For his part, Nuckolls said he does not represent either faction. But, he added, "We need the dreamers."
"The skeptics and the critics play a very useful role, but it's the dreamers who tell us something about what to look forward to and what to try to build for the future," he said.
"We need to orchestrate them so they all work together."
At times, the Livermore orchestra has struck rather sour notes. Nuckolls must deal with lingering disharmony over the X-ray laser, part of a new generation of weapons in which a nuclear bomb blast propels a powerful burst of laser energy. The X-ray laser was a cornerstone of President Reagan's call in March, 1983, for a leak-proof defensive shield against enemy warheads, the Strategic Defense Initiative, or "Star Wars." Since then, although more than $70 million a year is allocated for X-ray laser research, other weapons concepts have taken a more prominent role in SDI.
Promoted by Teller
On one side of the X-ray laser dispute were Teller, who pushed the X-ray laser to top Administration officials in the early and middle 1980s, and his protege, Lowell Wood, who advocated it in Washington and took a lead role in coming up with the X-ray laser concept.
Physicists who must develop the device were on the other side, led by Roy D. Woodruff, then associate director in charge of defense systems, the section responsible for weapons design. The dispute festered in the lab for two years before details surfaced late last year in a work-related grievance that Woodruff filed.
In October, 1985, Woodruff quit his post, regarded as second only to the director's job, and accused outgoing director Batzel of allowing Teller and Wood to "oversell" the X-ray laser to top Administration officials, including former National Security Adviser Robert McFarlane and the late CIA Director William J. Casey.
In a declassified version of a letter to Batzel dated Oct. 19, 1985, 10 days before he resigned, Woodruff--himself a strong and optimistic advocate of the X-ray laser--said Teller and particularly Wood had underestimated the difficulties associated with perfecting the weapon. Woodruff called the "continued selling of the X-ray laser program" by Wood "simply unacceptable."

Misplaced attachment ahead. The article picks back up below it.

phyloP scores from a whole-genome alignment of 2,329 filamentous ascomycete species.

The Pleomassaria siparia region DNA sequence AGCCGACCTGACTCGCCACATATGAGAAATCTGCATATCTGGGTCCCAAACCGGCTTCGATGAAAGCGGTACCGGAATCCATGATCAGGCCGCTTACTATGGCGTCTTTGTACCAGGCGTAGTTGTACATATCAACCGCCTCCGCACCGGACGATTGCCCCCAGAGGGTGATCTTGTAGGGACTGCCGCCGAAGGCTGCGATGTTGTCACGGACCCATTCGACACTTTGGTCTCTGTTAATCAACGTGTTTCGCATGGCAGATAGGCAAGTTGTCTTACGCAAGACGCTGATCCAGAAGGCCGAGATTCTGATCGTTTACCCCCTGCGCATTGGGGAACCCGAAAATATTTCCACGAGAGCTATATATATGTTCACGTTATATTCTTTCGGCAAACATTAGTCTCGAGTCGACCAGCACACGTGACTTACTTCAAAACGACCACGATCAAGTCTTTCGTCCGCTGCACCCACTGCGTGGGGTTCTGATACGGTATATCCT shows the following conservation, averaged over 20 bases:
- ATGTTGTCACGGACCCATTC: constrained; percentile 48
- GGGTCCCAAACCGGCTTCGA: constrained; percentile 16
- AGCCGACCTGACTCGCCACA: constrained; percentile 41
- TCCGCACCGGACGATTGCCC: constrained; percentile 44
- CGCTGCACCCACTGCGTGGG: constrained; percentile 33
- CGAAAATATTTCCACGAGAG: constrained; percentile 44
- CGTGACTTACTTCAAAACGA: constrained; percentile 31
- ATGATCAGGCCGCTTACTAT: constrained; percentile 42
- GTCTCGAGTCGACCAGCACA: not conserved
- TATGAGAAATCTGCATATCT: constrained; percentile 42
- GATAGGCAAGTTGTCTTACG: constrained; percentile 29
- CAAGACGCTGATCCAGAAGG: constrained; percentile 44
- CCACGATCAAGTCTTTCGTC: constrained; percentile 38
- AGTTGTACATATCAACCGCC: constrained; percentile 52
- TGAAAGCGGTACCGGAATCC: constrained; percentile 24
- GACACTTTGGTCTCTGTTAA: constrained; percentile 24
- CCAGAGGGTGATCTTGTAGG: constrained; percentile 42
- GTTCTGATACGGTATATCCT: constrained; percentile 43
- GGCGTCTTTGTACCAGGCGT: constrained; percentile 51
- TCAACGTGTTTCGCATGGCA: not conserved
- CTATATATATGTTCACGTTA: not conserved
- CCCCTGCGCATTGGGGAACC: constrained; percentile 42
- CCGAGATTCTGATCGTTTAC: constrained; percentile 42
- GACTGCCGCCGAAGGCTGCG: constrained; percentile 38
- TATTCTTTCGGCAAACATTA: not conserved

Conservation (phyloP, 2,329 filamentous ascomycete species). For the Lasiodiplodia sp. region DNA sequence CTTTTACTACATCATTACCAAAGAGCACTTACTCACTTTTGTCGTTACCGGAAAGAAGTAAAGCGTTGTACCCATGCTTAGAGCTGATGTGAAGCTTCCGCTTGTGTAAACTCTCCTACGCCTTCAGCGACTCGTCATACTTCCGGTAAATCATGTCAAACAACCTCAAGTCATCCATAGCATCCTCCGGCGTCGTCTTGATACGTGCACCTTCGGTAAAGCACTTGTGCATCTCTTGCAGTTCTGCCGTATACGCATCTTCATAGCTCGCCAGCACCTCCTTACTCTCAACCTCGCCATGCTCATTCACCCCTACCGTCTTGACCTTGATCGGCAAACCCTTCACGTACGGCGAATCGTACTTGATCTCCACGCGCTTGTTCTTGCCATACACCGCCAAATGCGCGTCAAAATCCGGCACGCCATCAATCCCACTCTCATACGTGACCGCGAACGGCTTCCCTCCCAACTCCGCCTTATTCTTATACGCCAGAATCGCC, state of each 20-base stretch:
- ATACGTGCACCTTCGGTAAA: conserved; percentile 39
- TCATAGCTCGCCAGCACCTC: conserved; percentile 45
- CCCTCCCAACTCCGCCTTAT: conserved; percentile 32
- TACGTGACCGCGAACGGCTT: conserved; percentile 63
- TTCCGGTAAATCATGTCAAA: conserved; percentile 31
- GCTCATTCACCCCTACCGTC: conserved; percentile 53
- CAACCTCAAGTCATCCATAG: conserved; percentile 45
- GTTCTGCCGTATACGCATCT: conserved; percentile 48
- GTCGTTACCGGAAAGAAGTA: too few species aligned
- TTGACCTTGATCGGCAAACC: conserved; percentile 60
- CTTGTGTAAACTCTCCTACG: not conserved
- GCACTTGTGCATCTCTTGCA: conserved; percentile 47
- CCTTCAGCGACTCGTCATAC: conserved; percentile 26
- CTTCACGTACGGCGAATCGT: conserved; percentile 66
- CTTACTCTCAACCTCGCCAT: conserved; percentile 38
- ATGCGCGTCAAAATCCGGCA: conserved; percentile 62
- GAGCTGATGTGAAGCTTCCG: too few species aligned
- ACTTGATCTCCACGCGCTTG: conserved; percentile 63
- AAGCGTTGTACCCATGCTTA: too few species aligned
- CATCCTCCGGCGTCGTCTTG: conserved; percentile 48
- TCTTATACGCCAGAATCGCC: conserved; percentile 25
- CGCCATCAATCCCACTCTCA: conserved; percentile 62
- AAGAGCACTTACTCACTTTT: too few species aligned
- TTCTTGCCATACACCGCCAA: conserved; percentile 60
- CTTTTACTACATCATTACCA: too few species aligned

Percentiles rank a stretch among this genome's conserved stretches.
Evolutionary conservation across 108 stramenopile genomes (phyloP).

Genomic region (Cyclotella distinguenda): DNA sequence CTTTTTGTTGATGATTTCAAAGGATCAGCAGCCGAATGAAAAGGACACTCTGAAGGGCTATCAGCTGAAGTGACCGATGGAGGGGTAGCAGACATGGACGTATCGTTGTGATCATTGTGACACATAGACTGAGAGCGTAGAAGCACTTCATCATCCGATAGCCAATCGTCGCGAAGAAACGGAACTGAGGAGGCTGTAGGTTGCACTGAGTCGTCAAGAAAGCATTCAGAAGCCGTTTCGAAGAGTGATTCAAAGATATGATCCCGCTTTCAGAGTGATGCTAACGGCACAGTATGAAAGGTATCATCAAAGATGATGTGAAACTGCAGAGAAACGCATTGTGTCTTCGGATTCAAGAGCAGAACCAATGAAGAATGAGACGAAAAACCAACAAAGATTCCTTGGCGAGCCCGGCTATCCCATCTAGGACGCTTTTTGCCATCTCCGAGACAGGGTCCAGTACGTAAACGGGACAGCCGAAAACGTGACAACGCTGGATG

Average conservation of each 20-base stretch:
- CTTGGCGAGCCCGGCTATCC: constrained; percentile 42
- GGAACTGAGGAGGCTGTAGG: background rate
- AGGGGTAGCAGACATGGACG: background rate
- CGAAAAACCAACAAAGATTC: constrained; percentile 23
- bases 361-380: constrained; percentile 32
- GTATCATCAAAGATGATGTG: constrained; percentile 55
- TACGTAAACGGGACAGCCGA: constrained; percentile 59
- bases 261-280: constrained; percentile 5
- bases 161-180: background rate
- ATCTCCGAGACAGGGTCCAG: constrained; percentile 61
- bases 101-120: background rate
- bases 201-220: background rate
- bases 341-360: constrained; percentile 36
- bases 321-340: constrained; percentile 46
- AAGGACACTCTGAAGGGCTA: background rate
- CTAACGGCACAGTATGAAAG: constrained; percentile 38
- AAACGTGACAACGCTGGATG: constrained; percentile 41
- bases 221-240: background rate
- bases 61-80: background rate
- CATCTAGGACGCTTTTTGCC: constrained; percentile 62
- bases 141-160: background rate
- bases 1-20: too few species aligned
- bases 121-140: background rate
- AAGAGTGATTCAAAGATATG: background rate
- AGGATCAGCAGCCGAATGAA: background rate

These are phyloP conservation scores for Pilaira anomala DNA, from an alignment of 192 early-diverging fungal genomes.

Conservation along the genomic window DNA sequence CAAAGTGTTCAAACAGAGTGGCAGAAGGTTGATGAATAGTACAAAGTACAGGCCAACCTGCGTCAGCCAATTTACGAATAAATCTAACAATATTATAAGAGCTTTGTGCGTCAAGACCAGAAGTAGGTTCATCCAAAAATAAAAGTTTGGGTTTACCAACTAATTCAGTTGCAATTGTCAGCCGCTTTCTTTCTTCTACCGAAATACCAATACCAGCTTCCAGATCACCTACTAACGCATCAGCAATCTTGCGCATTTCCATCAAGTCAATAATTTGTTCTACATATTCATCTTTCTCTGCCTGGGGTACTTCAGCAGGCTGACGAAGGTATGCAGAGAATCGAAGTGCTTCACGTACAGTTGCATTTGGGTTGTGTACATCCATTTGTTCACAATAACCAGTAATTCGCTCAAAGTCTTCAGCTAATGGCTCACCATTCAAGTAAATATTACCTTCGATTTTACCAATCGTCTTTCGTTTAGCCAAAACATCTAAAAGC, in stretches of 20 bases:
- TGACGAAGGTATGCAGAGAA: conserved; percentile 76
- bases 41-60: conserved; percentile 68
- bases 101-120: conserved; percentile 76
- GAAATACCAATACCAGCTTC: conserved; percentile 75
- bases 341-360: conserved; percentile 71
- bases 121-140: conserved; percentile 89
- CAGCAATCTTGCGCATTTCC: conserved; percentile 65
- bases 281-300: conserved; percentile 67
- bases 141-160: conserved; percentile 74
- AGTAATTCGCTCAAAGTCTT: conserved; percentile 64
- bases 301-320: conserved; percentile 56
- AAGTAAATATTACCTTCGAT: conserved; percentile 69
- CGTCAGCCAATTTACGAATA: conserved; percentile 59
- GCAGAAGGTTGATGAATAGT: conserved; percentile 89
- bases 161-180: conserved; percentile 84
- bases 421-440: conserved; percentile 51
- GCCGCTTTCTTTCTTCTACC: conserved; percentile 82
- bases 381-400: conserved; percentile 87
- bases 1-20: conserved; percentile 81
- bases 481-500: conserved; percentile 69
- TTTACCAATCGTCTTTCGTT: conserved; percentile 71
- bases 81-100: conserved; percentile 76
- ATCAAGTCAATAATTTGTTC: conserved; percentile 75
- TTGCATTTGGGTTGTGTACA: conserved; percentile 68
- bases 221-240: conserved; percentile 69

'Did Not Oversell It'
"I do know what I told Congress. . . . We did not oversell it," Batzel said in a recent interview. He contended that Woodruff's resignation was more the result of a failed grab to control all weapons functions at the lab than an act of conscience over the hyping of the X-ray laser.
Batzel defended Teller's right to speak out, and said he "put lots of qualifications in his letters" about the device to Administration officials. Teller is one of the nation's most respected and brilliant physicists, Batzel said. "He has made his contribution. He has a right to his views. I'd be the last one to tell him that he shouldn't express them."
But the dispute took a toll on the lab, and not just in damaged careers. The General Accounting Office is investigating, at the request of Rep. George E. Brown (D-Riverside). Brown said that, based on a classified briefing by GAO investigators last week, Teller and Wood's briefings to Administration officials "were misleading, particularly to individuals without a technical background." He and others say the lab's credibility has come into question as a result of the dispute.
"To the outside, it looks like a disorderly house," said Herbert F. York, who was the lab's first director and later an arms negotiator for President Jimmy Carter.
"Livermore has always been a place that excels at the biggest, fastest, slowest, coldest, hottest--whatever with an 'est' at the end," said Steve Younger, 36, a Livermore physicist and weapons designer who, like Woodruff and other scientists, left the X-ray laser program for other work in the lab, in part because of what they perceived as exaggerations of its development.